One of my favourite parts of being a curator is the detective work done in storerooms, archives and libraries. I really enjoy making a match between an object and an archive reference. This is incredibly useful when you’re curating a collection that was devastated by a fire in the Second World War. Many objects salvaged from the ruins of the museum were no longer marked with an accession number – the unique number that links object with documentation. Objects were reassigned new numbers but they had lost their ‘identity’. Without the original number we can’t easily identify an object in the archives that record its history. Their ‘biography’ was stripped away by the fire. We don’t know who donated it to the museum or where and when it was excavated. Sadly, without that background story, it becomes a little bit less of an object. Read more…
Just before Christmas ten animal mummies were returned to World Museum after 40 years. The excitement all started in late October when I got an interesting message about a box of crocodiles and a cat from Hannah who works on the information desk at World Museum (it was like Christmas come early AND it was actually my birthday that day). Read more…
It seemed no coincidence that the sun shone bright on the day that we moved our statues of the Egyptian goddess Sekhmet, daughter of sun god Ra, from World Museum’s atrium to their new home in our Ancient Egypt: A journey through time gallery.
When you imagine life in ancient Egypt, gardens probably don’t automatically spring to mind. Marion Servat-Fredericq from our Antiquities team explores the important role they played.
While photographing Egyptian objects for our new online database, I came across the remains of ancient Egyptian fruit which were left in tombs as funerary offerings for the deceased: pomegranates, grapes, figs, dates, persea fruit, dom palm fruit, but also barley, wheat and even lentil seeds! I was amazed Read more…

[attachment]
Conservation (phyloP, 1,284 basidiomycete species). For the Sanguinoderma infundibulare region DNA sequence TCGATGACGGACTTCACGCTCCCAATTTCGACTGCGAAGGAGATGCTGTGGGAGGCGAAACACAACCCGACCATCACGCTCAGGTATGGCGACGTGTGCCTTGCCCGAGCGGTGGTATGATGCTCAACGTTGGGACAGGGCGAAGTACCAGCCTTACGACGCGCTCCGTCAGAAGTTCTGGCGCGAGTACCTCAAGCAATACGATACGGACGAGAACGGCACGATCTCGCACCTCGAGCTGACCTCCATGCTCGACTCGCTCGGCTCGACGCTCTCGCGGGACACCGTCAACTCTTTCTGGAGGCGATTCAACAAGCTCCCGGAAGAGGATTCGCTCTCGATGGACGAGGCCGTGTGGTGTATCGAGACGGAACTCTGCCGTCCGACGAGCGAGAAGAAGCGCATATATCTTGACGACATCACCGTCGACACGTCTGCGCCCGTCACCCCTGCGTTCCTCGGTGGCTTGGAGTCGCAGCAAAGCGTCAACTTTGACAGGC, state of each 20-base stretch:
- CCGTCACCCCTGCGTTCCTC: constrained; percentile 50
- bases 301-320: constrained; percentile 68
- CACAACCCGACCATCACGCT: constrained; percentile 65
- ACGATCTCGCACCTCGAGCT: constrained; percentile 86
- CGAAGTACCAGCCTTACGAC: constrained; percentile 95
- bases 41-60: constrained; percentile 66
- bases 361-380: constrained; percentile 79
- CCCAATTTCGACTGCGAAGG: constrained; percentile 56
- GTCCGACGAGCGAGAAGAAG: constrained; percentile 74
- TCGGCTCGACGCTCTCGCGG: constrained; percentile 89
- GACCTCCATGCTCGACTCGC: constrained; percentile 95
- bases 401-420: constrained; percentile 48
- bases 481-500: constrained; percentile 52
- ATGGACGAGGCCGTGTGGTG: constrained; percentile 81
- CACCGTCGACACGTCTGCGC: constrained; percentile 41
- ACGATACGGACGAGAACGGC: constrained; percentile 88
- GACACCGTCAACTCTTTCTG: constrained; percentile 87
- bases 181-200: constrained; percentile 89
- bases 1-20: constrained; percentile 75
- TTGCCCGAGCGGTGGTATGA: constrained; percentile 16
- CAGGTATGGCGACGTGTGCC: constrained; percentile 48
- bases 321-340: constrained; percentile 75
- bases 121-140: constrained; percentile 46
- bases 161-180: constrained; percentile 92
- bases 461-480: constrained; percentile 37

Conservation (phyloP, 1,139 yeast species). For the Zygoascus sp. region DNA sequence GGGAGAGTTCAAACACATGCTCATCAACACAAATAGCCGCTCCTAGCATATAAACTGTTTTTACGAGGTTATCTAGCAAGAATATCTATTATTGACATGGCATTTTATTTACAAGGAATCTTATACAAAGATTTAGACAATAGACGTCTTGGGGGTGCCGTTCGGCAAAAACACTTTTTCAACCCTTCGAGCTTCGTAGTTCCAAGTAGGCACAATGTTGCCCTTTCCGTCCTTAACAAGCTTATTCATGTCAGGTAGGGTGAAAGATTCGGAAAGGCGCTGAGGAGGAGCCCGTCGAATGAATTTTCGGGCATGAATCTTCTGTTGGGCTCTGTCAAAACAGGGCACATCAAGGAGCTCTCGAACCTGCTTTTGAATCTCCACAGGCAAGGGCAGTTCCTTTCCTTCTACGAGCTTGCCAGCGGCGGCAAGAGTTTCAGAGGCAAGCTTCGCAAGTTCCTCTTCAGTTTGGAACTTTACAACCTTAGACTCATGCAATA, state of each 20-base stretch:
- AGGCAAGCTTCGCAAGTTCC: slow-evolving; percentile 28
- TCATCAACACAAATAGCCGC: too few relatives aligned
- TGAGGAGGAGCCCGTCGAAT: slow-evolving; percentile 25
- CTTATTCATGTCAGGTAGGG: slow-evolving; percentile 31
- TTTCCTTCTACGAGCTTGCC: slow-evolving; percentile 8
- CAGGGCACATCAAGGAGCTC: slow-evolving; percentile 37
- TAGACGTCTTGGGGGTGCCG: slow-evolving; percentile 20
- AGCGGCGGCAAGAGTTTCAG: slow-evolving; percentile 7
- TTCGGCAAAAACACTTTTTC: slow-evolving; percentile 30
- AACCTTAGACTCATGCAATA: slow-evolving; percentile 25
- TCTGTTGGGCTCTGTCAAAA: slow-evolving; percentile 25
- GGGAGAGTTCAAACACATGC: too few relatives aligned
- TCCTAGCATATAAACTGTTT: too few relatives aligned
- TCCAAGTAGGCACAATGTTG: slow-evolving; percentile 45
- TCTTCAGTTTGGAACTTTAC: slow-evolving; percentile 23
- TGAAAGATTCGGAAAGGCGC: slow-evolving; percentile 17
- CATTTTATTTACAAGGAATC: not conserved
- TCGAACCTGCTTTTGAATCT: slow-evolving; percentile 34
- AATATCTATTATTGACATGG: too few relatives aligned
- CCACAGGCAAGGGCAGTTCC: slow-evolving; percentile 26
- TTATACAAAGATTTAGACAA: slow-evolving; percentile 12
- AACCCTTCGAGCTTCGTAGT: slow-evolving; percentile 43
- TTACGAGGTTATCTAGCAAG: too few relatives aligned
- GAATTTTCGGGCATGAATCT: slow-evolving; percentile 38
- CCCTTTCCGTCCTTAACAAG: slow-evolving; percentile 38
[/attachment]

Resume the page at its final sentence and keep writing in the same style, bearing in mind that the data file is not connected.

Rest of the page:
18 January 2017 by Lucy Johnson
There are just six weeks left to see our fascinating exhibition Animal Mummies Revealed! Dr Stephanie Atherton-Woolham and Dr Lidija McKnight from the Ancient Egypt Animal Mummy Bio Bank led on the research for the project, working closely with staff here at World Museum and Kelvingrove . In this blog, Stephanie tells us more about what’s involved in researching animal mummies and gives an insight into what they’ve been up to since the exhibition opened…
27 October 2016 by Lisa
Building works have now begun on an exciting new project to develop our ancient Egypt gallery, enabling us to tell the fascinating story of how Liverpool acquired its world-renowned ancient Egyptian collection. The re-development will allow us to increase the number of the objects on display and tell more stories, while also creating better conditions for the collections.
While the gallery is closed, conservators are working hard to get our Egyptian objects ready to go back on display. Here, conservator Tania Desloge tells us how they are getting on: Read more…
14 October 2016 by Stacey
We are really excited by the exhibition, Retail Assistant Merchandising Manager, Karen Taylor particularly. She studied Egyptology prior to joining the museum and used her insight and passion to select the gifts for visitors to the exhibition. Here are Karen’s top five picks.